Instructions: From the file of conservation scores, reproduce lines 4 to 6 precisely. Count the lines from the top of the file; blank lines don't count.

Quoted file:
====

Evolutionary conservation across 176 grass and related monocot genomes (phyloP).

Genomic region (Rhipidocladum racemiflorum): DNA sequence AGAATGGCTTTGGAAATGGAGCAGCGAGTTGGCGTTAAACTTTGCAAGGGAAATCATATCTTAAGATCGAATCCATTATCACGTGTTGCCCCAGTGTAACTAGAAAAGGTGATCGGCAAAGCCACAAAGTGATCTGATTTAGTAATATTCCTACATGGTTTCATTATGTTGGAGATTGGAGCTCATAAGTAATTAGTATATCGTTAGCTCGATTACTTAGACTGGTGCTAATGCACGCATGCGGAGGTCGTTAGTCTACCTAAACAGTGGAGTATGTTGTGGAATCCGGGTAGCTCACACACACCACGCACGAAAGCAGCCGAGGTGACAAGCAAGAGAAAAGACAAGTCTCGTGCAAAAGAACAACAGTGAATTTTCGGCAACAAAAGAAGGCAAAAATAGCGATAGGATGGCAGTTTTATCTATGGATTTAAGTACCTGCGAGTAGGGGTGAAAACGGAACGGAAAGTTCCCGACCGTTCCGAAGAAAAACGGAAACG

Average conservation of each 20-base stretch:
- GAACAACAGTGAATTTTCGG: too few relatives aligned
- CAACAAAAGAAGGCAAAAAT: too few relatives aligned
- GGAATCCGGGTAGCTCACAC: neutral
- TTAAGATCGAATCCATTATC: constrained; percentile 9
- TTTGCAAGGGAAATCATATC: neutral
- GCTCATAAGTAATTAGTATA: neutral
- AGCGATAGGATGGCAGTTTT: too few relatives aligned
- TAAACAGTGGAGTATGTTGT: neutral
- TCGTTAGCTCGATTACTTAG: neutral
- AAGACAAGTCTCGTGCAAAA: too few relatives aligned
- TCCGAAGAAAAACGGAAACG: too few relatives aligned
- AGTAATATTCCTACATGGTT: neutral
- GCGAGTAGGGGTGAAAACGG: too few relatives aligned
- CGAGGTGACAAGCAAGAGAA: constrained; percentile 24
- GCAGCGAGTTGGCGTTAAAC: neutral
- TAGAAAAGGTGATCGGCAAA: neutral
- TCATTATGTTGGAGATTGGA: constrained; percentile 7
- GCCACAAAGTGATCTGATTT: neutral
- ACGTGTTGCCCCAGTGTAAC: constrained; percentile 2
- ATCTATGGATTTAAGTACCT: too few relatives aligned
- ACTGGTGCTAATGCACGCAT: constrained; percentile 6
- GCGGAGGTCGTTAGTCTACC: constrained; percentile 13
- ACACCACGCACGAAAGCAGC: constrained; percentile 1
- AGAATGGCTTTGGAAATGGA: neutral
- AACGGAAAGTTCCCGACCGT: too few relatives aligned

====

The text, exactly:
- GAACAACAGTGAATTTTCGG: too few relatives aligned
- CAACAAAAGAAGGCAAAAAT: too few relatives aligned
- GGAATCCGGGTAGCTCACAC: neutral